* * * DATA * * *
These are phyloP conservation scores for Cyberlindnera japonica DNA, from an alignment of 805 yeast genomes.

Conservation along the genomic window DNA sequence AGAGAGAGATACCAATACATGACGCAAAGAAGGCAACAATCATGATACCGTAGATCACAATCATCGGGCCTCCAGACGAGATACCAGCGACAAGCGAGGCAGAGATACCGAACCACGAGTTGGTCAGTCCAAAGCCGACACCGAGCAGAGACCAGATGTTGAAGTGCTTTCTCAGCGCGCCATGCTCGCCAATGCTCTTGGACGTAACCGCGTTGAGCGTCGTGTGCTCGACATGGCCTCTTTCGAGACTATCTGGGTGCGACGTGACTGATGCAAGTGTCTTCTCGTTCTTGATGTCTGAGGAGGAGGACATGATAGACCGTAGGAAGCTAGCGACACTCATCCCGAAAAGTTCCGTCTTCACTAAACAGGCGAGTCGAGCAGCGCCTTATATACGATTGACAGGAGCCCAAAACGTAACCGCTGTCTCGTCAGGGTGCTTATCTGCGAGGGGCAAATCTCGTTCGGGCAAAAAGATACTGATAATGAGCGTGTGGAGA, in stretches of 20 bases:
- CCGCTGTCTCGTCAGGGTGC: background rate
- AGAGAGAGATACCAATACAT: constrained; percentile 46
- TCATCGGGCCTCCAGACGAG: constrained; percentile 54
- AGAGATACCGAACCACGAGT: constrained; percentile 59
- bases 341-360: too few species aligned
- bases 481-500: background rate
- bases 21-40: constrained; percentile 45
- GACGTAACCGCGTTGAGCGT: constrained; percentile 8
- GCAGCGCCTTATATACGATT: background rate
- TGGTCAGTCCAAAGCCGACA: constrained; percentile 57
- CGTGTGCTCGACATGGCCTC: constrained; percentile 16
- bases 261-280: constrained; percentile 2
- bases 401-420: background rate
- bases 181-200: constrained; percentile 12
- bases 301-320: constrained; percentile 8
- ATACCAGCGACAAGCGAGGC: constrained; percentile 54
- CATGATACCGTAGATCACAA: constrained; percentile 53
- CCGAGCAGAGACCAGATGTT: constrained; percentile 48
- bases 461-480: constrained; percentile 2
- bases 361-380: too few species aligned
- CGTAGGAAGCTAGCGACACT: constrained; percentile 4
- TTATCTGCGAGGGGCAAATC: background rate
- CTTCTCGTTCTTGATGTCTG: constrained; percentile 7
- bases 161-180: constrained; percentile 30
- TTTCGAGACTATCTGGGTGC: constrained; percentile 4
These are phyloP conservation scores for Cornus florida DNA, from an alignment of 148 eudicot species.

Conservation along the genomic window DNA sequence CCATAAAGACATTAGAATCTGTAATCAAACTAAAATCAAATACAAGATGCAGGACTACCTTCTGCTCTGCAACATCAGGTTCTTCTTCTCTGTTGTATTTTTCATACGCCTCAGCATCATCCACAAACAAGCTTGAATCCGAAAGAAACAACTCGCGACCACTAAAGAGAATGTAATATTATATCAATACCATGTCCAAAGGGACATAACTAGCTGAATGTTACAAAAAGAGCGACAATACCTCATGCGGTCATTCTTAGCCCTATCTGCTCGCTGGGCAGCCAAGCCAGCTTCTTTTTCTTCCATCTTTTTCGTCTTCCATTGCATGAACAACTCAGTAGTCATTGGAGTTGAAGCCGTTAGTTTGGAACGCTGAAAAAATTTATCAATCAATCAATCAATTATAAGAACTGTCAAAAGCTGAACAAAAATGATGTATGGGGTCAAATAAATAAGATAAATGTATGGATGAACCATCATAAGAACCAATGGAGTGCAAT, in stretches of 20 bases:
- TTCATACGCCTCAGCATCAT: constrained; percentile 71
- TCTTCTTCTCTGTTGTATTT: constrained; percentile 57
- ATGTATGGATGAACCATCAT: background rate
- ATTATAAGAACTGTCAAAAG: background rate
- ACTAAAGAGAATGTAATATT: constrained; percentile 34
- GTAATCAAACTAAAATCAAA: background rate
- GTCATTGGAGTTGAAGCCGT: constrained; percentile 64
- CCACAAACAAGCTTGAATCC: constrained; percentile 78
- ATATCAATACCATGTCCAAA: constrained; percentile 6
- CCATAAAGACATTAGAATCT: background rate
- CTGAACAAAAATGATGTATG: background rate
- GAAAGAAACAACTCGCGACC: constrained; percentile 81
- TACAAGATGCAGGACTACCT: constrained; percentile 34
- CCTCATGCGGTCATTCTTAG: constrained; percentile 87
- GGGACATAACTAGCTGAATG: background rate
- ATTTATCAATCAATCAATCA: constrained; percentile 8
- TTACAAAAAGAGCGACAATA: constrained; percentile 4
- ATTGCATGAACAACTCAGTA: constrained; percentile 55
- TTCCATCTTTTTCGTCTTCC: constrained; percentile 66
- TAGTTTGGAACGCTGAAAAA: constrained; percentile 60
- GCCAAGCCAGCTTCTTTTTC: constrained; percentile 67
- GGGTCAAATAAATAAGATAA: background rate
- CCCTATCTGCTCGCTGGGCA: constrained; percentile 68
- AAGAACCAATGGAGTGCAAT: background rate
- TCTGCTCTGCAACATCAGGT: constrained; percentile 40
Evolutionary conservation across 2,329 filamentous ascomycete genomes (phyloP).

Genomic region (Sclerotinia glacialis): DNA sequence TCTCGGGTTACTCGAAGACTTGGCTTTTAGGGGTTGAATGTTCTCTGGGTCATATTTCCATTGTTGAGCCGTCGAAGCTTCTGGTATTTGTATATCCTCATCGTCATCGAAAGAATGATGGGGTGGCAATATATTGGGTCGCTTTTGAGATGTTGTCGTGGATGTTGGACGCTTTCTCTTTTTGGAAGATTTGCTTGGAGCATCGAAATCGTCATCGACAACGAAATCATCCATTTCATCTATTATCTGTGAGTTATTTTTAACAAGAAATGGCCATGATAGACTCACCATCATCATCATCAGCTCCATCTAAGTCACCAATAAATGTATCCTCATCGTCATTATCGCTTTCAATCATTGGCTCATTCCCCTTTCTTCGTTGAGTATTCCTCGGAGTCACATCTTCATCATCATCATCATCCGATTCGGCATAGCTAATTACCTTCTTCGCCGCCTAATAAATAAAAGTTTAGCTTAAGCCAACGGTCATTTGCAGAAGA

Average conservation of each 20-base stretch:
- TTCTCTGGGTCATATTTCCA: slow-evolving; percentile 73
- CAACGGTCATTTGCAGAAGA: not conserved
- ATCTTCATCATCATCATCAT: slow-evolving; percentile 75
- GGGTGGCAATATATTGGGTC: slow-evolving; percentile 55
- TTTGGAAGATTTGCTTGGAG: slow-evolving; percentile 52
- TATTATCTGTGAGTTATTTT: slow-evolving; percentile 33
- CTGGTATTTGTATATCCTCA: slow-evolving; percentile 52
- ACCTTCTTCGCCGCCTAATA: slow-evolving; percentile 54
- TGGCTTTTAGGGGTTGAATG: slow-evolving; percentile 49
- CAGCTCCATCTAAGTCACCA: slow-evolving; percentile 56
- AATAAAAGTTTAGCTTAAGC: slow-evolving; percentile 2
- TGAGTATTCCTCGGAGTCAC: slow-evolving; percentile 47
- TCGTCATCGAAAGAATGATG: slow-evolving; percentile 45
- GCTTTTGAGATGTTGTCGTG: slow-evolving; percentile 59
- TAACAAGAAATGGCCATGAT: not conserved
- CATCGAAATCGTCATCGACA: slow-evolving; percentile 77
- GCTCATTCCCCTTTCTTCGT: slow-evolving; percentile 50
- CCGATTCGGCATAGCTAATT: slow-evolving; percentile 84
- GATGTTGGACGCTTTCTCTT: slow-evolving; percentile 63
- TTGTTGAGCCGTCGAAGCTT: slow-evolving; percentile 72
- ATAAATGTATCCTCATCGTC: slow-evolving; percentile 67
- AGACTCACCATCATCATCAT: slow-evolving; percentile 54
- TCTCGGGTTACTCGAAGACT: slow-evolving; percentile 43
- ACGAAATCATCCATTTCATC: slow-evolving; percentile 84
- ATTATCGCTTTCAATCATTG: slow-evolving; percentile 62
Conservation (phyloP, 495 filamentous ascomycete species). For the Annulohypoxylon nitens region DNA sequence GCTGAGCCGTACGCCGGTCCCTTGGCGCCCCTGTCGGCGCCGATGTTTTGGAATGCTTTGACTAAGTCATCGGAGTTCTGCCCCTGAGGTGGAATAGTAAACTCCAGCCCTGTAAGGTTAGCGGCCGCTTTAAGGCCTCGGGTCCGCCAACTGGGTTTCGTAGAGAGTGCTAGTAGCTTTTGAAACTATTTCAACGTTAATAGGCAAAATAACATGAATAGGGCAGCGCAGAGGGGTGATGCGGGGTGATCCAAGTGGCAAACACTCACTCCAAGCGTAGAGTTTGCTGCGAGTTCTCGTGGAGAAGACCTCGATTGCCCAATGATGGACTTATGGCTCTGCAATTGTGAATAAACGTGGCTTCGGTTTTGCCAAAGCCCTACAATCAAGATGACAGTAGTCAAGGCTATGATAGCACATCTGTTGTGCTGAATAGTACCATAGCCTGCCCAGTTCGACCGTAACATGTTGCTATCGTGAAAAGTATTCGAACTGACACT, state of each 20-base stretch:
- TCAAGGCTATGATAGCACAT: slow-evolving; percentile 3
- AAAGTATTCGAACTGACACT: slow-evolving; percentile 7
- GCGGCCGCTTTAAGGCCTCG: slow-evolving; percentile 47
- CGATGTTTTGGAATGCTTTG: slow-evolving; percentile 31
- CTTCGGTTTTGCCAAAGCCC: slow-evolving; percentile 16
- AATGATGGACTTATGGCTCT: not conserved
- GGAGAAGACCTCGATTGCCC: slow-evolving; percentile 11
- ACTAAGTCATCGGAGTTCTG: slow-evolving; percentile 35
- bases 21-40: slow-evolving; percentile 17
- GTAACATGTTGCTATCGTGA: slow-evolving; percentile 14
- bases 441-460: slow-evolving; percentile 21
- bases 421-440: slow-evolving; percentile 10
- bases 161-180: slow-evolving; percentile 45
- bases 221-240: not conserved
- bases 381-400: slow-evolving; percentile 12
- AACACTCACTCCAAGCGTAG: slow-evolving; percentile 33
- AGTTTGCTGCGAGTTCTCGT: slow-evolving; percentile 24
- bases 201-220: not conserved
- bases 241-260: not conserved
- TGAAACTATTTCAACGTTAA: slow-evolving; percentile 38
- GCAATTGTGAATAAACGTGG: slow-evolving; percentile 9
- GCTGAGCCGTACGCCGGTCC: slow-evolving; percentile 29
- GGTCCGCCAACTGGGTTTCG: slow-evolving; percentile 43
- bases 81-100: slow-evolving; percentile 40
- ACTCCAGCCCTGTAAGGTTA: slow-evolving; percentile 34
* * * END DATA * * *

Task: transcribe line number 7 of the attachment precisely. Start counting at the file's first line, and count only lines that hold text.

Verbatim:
- bases 341-360: too few species aligned